I think I see where we are talking past one another.
Let's see if I can state it one more time. I do not
think you wrong. I think requiring a concordist view
of everything in scripture as the only basis for
"rational" faith in Christianity wrong. That is my
point and we seem to disagree there.
My ongoing point is not that we need to liberalize
theology. In fact, I think the depradations of
someone like Spong are silly, because Spong has
adopted a pastiche of modern scientific methodology to
scripture which is unwarranted and only barely misses
adopting a completely materialist metaphysic. IMHO,
those folks, generally, do as much harm to
Christianity as the YEC crowd.
I think I agree with you about the point of Genesis --
that Jehovah created the world as we experience it and
know it now. I think you would possibly insist on an
ex nihilio hypothesis, but I dont see that Genesis has
to be read as ex nihilio creation and in some ways
could be interpreted not to be ex nihilio.
I think one of the best discussions of the
nonimportance of the scientific how of how this
universe came into being (other than it being
dependent on God), is George Ellis's Before the
Beginning. Thus, I do not see the Big Bang as
providing considerable confirmation of the fact that
the universe seems to be a created universe.
>So, then take the question of Genesis 1:1 (which is
>what I limited most of
>my comments to before). Let's push it to the
>extreme. If the universe
>isn't created, then it is a product of natural,
non->divine forces the origin
>of which we do not understand.
Depends what you mean by created. Genesis clearly
indicates that the form of the universe we have is
dependent upon God. I tend to favor an ex nihilio
understanding, but if the universe were somehow
demonstrably eternal (such a thing cannot be
demonstrated within science), I would still have no
reason to doubt the existence of God on that datum.
> How would we test whether or not God created
>the universe by doing as you say, pushing it to its
No, I was saying that a rule or principle may be
pushed to its limits. Obviously, the only way to test
whether God sustains the world in existence is to take
God away and see if the universe still exists. This
cannot be done.
>One way to be sure that God created would be for that
>inspire a simplified,
>but true story of how it happened.
Sure. But this smacks of Carl Sagan's (I think)
question about spiritual experiences (could be UFO
abductions, but someone said it about NDEs or
spiritual experiences), why don't they ever bring back
information like some new law of physics? Personally,
if God is concerned about relating scientific laws to
people, that is not a God that means much to me, even
though I have scientific training. It is the personal
God that cares about individual people that is the God
I see attested in scriptures.
>What never seems to register with those of your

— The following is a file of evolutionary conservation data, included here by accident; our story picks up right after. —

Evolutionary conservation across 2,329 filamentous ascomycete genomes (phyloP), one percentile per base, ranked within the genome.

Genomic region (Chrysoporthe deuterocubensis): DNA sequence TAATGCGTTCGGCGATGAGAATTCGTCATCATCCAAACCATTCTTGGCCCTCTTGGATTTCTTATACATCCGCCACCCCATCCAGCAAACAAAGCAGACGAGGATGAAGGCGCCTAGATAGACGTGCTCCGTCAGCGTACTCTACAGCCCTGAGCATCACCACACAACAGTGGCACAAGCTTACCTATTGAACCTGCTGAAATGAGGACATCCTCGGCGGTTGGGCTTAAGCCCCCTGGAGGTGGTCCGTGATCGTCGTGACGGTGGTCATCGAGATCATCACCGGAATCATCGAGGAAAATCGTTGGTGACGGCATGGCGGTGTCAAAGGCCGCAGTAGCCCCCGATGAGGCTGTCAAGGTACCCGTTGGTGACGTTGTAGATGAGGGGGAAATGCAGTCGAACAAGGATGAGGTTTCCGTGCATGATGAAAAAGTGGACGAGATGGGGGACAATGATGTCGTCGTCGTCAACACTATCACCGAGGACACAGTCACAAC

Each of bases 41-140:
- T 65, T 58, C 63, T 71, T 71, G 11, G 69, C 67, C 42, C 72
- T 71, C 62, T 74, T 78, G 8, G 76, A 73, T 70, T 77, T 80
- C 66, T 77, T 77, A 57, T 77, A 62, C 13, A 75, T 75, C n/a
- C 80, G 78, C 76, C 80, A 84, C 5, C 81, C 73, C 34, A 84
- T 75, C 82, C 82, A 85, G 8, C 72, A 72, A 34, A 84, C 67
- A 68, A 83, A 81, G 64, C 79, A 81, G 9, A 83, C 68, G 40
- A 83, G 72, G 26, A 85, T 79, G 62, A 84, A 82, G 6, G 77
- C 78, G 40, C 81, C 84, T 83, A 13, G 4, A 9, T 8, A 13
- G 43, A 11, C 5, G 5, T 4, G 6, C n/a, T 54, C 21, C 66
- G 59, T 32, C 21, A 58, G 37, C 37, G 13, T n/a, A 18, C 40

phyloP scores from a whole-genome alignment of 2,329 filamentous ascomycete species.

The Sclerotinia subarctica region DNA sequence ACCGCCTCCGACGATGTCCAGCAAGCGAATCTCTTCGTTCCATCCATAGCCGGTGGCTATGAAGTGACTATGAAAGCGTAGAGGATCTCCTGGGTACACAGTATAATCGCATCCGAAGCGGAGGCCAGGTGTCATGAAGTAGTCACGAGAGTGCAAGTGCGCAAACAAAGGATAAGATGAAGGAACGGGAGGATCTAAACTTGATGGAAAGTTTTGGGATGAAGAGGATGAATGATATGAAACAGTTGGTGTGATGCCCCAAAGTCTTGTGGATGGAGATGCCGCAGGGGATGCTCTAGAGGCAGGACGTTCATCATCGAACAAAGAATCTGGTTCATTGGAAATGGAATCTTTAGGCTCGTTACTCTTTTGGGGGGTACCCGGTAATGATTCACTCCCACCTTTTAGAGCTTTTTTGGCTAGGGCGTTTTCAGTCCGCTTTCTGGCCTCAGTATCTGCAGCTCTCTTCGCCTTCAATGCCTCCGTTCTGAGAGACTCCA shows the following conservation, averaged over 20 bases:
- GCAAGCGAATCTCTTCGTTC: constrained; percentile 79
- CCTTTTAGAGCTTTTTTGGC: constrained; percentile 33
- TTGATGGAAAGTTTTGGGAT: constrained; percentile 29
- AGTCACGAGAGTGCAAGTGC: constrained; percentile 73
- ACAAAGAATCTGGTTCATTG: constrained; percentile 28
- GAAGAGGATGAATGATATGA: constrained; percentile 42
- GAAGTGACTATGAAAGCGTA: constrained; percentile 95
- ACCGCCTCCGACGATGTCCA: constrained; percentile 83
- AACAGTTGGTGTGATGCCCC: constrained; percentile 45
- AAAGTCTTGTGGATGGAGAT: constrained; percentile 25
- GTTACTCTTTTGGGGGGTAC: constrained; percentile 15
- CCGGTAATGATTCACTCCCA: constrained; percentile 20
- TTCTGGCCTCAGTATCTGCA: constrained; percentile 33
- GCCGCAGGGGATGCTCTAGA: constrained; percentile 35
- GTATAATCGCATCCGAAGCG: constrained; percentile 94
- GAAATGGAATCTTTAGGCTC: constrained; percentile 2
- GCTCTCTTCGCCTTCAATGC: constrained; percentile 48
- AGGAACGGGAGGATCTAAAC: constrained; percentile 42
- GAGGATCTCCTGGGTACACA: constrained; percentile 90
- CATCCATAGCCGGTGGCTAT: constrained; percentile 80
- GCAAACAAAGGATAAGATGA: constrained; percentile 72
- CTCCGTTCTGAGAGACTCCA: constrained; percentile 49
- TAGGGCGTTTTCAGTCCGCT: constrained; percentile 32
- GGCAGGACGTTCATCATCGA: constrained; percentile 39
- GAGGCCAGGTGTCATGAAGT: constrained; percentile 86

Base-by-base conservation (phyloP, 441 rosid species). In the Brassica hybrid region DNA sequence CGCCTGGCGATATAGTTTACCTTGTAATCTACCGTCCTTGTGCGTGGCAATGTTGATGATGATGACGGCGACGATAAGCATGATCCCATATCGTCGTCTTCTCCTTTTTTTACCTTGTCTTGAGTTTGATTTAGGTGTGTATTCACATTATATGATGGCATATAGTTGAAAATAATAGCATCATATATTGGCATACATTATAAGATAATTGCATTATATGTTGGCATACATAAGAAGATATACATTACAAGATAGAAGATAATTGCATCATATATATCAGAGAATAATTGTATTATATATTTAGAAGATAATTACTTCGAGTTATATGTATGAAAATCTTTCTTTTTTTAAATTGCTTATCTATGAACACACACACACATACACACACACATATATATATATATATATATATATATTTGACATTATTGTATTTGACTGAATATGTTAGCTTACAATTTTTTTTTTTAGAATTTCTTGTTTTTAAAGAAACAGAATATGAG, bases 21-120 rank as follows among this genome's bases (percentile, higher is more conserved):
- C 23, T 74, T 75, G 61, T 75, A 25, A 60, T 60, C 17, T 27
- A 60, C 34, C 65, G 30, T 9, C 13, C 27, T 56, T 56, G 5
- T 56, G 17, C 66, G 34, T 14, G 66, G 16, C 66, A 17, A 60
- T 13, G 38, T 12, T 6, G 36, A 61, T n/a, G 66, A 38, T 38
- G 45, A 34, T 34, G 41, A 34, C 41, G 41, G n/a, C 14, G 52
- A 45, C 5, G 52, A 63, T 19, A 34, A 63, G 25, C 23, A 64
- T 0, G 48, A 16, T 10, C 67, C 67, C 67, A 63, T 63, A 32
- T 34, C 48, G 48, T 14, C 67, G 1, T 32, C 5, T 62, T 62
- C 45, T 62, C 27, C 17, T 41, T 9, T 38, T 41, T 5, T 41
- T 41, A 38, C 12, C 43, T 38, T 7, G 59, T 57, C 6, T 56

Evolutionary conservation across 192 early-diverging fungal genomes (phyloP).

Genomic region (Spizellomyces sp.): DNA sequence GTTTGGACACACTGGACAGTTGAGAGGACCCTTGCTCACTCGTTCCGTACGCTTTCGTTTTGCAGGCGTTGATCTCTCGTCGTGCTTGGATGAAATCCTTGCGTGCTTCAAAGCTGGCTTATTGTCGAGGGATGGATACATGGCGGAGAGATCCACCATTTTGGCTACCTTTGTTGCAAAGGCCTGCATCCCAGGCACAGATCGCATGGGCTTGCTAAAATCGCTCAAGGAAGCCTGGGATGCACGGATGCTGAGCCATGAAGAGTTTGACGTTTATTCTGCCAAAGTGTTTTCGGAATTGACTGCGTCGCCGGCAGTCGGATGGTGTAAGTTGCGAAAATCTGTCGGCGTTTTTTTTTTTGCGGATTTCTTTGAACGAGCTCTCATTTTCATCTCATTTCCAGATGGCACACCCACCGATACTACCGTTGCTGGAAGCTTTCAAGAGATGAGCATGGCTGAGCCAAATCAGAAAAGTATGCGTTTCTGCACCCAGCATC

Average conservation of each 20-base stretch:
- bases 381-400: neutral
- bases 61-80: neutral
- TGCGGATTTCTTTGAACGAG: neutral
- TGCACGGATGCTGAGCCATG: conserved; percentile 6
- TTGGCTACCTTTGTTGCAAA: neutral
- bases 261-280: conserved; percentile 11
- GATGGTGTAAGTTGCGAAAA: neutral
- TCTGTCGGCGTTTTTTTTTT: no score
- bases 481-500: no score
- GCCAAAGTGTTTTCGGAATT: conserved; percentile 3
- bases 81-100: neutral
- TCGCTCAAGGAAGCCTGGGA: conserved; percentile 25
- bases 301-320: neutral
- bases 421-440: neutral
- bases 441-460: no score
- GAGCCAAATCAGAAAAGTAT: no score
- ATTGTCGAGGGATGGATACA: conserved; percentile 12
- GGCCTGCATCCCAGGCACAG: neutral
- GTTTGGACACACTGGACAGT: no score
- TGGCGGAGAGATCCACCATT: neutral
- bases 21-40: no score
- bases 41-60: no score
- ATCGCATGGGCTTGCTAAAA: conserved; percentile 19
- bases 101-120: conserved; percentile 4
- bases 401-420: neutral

I do take exception to this in that you are presuming
and not telling me what you presume my belief to be.
It may be that you are completely wrong about my
belief, whatever that may be. I cannot infer from
your statements what that belief is.
> is that a poem can
>contain not only historical truth (Homer)
So, the gods on Olympus worked against one another,
some on the side of the Trojans and some on the sides
of the Greeks? You are making my point. I do believe
there are several kernels of truth in the Illiad.
There are other things that are highly likely to be
false, such as disputes and direct intervention among
the gods, the actual horse itself, etc., etc. Because
there are things in the text I believe likely to be
false does not lead me to believe that nothing in
Homer is true.
>but also >scientific truth as
>above. Poems are merely a means of conveying
>information (in the colloquial
>sense of that word), be it true knowledge or false
Sure, and I have never said anything against the truth
that Genesis imparts about the dependence of universe
on God. If the universe is not in some sense
dependent on God, then God is meaningless, sure. But
there is no way that proving the entirety of Genesis,
except for the existence of God, to be true in every
respect that the proposition that God created the
universe is true. God's creation of the universe is
not, in a strict sense, either provable or testable.
>The thing I fail to understand about your side of the
Again, we may be more on the same side of the fence
than you think. It is rigid assertions that put me to
the other side of the "fence" where ever it may be
located, because I do not believe that most things are
subject to rigid requirements.
>is why God, with
>all that power to raise a dead man, make a fellow
>walk on water, change
>water to wine,
I would differentiate the revelation of Jesus the
Christ from all other revelations of God. IN that
life and in that life alone, God is most fully
revealed to us. Yes, so I would expect greater
indicia of divine power in that respect.
But, you put words into my mouth that I have never
>can't even have the ability to give >the poor Hebrews
>poem about their origins!
The words are that I have never said that Genesis did
not contain truth. We only differ as to WHAT in the
poem must be true to consider the whole poem true. I
tend to be a minimalist in this regard to avoid the
problems that lead to YECers. That does not mean that
I disagree with the bulk of the content of the text.
You have asserted that Genesis must be true in order
to believe the Gospels. I reject that. That does not
mean I do not consider Genesis true. I do. It is not
a litmus test for the veracity of the New Testament.
Neither is every particular part of Genesis a litmus
test for the truth of everything in Genesis. That is
my point, which you seem to either reject or ignore in
>And that it doesn't seem to >bother anyone is even
more amazing to me.